The Jikji is a Korean collection of Buddhist teachings by Seon master Baegun and printed in movable type by his students Seok-chan and Daijam in 1377. Although the Jikji does not have the honor of being the oldest book printed with movable type, but it is the oldest surviving example of such.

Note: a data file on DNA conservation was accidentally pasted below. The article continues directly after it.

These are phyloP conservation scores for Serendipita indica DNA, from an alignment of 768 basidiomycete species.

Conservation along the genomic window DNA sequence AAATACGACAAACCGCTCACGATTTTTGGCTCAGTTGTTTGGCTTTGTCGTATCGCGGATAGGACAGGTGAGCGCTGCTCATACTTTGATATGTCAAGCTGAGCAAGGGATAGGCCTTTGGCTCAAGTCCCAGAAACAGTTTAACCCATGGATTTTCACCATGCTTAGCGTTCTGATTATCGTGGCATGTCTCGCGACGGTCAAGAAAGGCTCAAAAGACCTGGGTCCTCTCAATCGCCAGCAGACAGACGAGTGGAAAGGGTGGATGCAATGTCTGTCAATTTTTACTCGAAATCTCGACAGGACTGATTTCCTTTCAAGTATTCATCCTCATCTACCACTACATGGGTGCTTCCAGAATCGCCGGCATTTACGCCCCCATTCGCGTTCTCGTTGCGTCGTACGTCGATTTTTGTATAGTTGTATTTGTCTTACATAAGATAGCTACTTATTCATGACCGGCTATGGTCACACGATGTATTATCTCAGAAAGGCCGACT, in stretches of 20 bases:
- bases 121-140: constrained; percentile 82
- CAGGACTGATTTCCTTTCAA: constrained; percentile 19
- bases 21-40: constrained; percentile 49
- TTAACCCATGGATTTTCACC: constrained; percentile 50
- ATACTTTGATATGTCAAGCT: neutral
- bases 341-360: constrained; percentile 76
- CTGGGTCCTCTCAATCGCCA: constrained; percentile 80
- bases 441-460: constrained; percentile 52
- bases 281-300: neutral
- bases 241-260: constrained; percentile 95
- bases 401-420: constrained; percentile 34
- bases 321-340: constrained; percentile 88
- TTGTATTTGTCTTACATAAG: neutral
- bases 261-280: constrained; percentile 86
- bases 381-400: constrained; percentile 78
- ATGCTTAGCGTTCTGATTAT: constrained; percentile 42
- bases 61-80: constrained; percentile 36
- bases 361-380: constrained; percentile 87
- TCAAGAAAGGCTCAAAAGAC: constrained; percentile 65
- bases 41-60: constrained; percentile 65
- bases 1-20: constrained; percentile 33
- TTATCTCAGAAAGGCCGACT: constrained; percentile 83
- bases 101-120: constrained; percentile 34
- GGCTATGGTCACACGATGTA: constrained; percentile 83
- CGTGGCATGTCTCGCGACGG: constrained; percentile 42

Movable type was an 11th century Chinese invention, refined in Korea in 1230, before meeting conditions in Europe that would allow it to flourish. The Jikji predates the commonly known Gutenberg Bible by 78 years. Korea has regarded Jikji as a national point of pride that ranks among the most important of books. Yet UNESCO only certified Jikji as the “oldest movable metal type printing evidence” in 2001. The recognition may be late in coming, but it matters a great deal, nonetheless.